Last year, the South Australian Government turned on its Elon Musk-delivered 100-megawatt lithium-ion battery storage system, which has the capacity to power 30,000 homes.
The storage system was paired with Neoen’s Hornsdale wind farm which charges the lithium-ion powerpack.
Since going live, the system has not only propped up South Australia by stabilising the power grid but helped Victorians by preventing a major power outage after a power plant went down.
As the technology becomes more prevalent and refined, Mr Rodriguez believes the cost for electric vehicles and other clean energies will fall making them accessible to the masses.
Once this happens, Mr Rodriguez believes the clean energy revolution will rocket taking nickel and other critical battery minerals along for the ride.
What’s nickel’s role in the lithium-ion battery?
Electric vehicles and other sustainable energy sources are powered by the rechargeable lithium-ion battery.
In a typical electric vehicle, the lithium-ion battery cathode comprises anywhere between 33.3% to 80% nickel, with analysts predicting most newer batteries will contain around 80% nickel by 2020.
Nickel market dynamics
Traditionally, nickel’s primary market has been in creating nickel pig iron or ferronickel which are used in manufacturing lower-grade stainless steel.
In addition to the emerging clean energy revolution, nickel consumption in its traditional space has picked up with the stainless steel market experiencing double digit growth the past two years.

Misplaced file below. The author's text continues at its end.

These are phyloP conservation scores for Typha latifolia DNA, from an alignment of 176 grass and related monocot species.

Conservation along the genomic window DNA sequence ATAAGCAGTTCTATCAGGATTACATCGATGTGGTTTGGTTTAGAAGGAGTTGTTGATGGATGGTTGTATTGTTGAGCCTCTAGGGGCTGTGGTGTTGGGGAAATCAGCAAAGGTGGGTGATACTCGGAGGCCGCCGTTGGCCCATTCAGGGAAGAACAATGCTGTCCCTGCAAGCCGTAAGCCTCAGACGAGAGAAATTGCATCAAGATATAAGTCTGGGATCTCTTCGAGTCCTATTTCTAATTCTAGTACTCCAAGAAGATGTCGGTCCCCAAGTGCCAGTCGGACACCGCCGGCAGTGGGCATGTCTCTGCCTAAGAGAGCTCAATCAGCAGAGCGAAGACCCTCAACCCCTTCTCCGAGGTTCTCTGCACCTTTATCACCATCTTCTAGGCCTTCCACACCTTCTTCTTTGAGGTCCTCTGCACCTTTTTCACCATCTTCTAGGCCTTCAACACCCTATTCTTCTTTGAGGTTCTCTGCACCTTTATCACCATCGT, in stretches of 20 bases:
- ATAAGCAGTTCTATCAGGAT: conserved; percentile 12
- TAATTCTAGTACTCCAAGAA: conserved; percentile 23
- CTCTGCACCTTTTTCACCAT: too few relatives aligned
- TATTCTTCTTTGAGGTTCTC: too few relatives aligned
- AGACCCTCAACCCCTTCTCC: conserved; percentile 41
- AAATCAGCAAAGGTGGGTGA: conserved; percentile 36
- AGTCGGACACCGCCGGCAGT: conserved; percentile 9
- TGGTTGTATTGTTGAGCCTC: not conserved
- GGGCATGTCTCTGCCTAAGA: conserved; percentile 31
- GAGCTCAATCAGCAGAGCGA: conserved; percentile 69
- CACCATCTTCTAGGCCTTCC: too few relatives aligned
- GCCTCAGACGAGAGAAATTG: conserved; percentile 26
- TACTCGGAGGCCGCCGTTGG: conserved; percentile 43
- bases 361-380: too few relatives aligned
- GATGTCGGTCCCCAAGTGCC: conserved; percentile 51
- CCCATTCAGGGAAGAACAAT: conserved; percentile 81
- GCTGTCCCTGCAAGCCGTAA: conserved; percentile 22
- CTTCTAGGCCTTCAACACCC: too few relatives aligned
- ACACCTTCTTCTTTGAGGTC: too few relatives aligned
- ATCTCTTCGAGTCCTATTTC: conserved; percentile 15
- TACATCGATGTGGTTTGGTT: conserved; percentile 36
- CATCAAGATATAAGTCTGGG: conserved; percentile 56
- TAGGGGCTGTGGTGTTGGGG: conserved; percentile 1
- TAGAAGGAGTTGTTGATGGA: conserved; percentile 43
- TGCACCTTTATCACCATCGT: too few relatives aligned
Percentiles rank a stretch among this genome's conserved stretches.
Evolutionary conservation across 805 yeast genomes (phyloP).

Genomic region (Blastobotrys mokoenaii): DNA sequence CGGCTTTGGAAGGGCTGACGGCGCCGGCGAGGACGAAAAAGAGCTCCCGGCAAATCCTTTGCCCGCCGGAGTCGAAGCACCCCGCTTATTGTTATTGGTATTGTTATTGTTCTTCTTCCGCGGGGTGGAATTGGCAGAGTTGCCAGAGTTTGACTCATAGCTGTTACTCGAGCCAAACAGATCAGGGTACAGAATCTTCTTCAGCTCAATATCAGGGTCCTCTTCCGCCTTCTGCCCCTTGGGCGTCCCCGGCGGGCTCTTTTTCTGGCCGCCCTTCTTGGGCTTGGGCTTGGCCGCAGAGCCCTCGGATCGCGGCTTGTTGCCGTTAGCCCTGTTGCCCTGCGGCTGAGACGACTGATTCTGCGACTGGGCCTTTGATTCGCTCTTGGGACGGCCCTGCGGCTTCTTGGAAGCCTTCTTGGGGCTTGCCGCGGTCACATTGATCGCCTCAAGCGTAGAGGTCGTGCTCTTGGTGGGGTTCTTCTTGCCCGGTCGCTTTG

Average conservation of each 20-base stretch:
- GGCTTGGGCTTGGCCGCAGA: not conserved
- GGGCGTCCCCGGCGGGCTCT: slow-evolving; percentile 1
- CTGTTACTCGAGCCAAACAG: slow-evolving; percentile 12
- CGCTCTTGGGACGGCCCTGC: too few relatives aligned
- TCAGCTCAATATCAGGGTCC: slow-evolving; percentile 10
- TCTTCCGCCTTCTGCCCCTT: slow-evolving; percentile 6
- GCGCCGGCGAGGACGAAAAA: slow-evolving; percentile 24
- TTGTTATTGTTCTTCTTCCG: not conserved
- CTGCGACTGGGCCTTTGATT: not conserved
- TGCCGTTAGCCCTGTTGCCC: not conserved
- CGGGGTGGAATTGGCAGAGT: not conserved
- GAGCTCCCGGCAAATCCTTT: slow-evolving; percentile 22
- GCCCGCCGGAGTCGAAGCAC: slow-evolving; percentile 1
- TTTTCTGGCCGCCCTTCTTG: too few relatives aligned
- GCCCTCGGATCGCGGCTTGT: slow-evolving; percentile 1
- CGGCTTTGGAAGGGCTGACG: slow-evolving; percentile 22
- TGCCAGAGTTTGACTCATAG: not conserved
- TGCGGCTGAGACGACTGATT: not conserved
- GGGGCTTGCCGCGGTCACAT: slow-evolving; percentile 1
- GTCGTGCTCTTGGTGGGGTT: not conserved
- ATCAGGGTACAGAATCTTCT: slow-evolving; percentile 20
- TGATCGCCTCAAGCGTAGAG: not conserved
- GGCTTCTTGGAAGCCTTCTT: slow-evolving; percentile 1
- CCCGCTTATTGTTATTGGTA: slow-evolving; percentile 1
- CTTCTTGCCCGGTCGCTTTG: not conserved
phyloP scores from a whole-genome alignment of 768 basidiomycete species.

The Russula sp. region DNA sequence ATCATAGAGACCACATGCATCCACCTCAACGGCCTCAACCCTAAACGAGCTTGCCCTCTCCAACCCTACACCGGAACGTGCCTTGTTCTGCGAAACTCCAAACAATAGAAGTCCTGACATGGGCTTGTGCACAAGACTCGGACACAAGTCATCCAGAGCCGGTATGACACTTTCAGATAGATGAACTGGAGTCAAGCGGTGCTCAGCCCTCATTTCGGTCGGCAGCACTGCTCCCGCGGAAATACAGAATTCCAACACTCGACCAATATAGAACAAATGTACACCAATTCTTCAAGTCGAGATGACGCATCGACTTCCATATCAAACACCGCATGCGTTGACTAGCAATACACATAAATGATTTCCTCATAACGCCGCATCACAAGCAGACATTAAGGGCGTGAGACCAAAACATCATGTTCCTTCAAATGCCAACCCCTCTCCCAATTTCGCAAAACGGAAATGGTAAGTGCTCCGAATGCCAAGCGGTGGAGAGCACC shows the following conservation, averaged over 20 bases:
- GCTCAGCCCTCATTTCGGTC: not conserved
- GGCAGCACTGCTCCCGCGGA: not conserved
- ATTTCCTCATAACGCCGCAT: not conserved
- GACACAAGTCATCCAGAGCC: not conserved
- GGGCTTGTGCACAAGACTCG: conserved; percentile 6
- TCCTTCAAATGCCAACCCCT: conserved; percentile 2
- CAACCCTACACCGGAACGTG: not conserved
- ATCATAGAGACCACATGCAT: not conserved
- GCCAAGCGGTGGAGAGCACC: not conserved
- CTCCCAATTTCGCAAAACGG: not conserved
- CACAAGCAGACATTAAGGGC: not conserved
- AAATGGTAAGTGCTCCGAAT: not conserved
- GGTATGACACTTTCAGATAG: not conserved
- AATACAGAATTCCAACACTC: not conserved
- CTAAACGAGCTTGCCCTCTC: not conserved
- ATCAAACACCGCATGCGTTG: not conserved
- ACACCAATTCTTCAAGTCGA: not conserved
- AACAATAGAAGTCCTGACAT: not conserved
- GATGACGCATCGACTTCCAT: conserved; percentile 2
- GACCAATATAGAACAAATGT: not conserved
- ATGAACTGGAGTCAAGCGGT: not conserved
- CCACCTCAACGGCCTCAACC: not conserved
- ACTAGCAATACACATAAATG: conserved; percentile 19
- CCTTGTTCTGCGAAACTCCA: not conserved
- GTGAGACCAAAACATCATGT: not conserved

Mr Rodriguez said we are witnessing, first-hand, a bifurcation of the nickel market, with the lower-grade nickel laterite ore flowing into the traditional nickel pig iron industry and the scarcer higher-grade nickel sulphide material branching off into the lithium-ion battery.
Analyst Roskill forecasts nickel demand for the lithium-ion batteries, alone, could surge up to 400,000t by 2025 – which is far more than the 296,316t currently in the London Metals Exchange’s (LME) stockpiles.
According to Mr Rodriguez, the lower-grade nickel laterite ore makes up more than 62% of the nickel market, with nickel sulphides accounting for the remainder.
Adding to picture is the far higher cost of processing nickel laterite ore into a battery grade material, with Mr Rodriguez estimating it can cost a nickel laterite miner US$400,000/t to achieve battery ready nickel.